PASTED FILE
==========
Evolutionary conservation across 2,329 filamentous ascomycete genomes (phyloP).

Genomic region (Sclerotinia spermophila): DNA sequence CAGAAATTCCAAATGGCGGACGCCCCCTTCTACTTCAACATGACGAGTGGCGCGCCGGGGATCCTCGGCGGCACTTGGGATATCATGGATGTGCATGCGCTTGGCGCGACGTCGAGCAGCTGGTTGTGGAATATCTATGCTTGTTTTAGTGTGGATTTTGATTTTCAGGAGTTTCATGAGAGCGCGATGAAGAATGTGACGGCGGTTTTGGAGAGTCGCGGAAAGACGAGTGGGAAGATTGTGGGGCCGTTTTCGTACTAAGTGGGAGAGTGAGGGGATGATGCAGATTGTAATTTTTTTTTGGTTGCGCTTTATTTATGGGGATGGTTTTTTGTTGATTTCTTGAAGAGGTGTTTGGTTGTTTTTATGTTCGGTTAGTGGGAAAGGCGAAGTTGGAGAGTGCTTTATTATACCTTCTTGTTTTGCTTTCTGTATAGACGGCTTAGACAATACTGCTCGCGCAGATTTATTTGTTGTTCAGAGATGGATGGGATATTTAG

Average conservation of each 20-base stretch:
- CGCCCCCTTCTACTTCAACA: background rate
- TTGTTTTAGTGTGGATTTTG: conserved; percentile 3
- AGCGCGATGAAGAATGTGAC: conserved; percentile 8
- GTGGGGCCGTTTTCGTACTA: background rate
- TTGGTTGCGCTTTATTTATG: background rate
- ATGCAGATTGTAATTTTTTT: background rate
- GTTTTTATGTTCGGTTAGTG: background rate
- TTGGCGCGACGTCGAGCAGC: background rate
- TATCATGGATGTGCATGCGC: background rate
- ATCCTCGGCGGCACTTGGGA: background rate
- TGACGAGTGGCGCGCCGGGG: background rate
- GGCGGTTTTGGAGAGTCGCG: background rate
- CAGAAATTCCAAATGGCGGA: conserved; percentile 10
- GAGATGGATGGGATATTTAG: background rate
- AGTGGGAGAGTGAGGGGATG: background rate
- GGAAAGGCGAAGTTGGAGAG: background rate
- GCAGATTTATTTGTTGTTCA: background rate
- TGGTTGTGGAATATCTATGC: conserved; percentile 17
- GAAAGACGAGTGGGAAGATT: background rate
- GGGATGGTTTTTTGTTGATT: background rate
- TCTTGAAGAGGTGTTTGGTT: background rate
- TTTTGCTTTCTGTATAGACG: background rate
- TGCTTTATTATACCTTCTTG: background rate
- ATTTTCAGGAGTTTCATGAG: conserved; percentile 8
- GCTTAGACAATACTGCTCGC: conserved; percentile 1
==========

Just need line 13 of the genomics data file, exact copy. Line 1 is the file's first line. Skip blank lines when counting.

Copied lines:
- ATCCTCGGCGGCACTTGGGA: background rate